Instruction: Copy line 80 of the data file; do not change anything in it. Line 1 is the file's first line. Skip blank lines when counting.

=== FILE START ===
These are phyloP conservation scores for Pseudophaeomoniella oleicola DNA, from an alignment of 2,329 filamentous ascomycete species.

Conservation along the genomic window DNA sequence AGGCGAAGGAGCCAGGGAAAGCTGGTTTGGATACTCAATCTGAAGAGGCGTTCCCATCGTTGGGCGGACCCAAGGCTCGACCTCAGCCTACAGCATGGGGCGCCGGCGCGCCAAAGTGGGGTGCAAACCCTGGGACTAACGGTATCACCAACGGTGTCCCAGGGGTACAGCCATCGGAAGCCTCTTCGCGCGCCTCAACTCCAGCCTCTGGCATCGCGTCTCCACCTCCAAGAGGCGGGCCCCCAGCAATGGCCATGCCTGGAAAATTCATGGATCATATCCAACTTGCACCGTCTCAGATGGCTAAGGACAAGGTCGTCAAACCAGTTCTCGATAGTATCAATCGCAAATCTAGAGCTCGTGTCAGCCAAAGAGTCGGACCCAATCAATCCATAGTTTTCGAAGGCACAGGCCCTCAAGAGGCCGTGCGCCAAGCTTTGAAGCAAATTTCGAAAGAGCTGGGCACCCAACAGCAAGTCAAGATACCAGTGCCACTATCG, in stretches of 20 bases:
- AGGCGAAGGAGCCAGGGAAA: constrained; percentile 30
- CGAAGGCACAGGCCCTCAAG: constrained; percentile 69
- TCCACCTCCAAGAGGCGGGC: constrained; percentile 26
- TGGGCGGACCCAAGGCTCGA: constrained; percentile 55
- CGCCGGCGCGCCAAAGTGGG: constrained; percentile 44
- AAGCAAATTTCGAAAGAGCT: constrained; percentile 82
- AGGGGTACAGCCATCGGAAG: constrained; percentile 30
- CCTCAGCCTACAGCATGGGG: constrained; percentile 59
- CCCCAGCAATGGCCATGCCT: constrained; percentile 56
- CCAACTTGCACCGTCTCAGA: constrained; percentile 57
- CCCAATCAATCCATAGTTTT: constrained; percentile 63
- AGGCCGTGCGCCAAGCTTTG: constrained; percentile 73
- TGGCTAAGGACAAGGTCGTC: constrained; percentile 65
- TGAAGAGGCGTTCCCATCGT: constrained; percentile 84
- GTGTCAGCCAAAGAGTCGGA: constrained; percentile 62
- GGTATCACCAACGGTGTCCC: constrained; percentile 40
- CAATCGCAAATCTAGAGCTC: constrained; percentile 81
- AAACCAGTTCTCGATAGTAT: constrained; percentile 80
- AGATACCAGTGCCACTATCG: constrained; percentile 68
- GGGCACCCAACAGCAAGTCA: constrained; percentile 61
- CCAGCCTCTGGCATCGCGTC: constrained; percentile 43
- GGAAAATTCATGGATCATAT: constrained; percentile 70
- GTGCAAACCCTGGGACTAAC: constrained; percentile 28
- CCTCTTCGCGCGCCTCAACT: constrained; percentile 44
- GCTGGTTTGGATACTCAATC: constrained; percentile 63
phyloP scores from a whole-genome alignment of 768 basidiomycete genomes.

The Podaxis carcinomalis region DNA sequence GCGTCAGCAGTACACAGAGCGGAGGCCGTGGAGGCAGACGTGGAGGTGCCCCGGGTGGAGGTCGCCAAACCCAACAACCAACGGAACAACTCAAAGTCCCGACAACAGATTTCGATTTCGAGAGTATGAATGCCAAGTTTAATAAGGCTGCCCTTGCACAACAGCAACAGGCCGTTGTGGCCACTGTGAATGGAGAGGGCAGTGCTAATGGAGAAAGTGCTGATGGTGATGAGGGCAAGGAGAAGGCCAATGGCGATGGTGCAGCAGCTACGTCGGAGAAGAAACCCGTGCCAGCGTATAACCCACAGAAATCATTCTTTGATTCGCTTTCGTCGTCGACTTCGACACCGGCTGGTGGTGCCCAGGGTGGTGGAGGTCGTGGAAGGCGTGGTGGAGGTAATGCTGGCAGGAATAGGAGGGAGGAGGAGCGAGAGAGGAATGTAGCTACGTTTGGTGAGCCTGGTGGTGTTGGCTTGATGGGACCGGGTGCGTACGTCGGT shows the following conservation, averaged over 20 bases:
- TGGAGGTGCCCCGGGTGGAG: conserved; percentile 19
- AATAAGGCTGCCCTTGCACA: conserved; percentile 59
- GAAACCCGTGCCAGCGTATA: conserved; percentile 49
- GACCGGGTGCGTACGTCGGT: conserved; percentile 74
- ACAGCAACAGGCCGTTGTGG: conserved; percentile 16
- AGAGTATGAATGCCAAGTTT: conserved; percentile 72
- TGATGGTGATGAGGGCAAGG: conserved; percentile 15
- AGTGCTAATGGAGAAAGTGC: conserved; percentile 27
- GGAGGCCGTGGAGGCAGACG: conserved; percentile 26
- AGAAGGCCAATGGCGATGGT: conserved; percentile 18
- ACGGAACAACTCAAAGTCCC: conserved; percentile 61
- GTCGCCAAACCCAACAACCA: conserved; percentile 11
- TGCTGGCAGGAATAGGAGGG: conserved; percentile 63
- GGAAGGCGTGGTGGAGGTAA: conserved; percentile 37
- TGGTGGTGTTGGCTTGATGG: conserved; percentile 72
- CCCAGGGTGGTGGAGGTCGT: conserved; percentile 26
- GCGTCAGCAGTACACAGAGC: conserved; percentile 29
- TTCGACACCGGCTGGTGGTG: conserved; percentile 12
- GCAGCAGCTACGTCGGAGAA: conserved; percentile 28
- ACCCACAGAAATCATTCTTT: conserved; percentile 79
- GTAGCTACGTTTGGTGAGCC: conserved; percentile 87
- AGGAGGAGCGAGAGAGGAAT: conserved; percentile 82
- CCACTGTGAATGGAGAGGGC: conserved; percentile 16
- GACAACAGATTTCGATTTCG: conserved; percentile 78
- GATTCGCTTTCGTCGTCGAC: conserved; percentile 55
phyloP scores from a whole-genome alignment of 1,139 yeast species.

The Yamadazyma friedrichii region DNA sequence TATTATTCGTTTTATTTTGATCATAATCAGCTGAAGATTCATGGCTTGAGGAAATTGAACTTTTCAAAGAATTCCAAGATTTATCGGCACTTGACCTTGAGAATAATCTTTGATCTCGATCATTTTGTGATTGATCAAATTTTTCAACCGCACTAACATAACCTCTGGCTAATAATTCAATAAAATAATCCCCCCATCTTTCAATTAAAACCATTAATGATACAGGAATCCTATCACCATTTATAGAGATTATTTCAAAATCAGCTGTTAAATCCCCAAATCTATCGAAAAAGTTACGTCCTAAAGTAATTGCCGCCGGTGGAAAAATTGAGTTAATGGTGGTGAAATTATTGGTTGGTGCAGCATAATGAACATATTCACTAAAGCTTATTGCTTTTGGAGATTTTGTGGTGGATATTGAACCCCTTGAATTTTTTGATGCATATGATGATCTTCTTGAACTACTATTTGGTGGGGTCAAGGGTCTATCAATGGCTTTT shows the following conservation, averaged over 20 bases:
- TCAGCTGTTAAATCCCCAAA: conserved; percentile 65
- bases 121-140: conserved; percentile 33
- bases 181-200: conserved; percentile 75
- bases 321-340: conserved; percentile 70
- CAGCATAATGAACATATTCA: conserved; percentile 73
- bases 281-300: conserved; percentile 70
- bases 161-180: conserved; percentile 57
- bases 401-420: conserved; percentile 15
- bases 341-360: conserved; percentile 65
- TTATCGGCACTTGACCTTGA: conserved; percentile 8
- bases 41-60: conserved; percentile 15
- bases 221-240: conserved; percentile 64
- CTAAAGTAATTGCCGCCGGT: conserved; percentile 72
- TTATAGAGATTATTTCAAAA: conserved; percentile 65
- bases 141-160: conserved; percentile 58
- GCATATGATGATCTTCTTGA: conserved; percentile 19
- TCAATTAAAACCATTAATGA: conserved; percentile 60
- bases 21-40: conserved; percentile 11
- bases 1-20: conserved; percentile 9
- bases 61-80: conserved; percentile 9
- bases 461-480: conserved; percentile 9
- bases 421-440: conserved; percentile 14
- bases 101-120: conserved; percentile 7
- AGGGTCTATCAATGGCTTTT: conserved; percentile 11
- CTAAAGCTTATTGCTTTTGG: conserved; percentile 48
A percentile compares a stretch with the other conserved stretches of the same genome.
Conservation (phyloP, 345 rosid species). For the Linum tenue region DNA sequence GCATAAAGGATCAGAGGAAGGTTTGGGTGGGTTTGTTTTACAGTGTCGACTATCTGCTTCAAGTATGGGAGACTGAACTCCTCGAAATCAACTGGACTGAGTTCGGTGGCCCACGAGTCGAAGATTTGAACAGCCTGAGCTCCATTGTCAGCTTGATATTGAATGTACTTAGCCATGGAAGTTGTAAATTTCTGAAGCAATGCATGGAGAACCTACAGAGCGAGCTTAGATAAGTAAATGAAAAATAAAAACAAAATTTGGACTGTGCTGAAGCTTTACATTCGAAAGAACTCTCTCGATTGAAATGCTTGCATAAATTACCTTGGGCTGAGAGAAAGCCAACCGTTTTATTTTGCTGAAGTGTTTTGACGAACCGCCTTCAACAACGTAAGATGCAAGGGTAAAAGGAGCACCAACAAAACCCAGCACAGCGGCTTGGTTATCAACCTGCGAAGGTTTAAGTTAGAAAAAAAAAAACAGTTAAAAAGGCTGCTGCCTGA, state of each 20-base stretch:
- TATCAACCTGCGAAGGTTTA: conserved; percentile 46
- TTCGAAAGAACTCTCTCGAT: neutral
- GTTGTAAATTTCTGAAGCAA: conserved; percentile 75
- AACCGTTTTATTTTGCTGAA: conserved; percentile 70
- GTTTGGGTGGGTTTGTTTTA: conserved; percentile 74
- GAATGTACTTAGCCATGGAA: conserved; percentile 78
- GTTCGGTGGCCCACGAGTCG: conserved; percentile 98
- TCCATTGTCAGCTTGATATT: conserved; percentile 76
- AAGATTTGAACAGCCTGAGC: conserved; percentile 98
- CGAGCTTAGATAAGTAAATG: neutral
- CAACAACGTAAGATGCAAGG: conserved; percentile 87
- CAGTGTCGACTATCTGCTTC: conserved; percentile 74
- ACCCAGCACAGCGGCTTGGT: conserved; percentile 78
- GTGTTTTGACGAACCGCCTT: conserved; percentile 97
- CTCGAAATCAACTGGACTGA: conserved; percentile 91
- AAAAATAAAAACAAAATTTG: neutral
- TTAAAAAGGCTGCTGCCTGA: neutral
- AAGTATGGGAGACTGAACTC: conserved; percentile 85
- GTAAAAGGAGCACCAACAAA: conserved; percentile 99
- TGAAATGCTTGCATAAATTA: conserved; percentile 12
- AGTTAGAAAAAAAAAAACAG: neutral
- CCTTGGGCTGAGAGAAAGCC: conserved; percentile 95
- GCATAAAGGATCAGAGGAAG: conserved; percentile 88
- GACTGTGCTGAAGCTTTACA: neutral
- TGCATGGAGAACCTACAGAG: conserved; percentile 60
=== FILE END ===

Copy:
- AGGGTCTATCAATGGCTTTT: conserved; percentile 11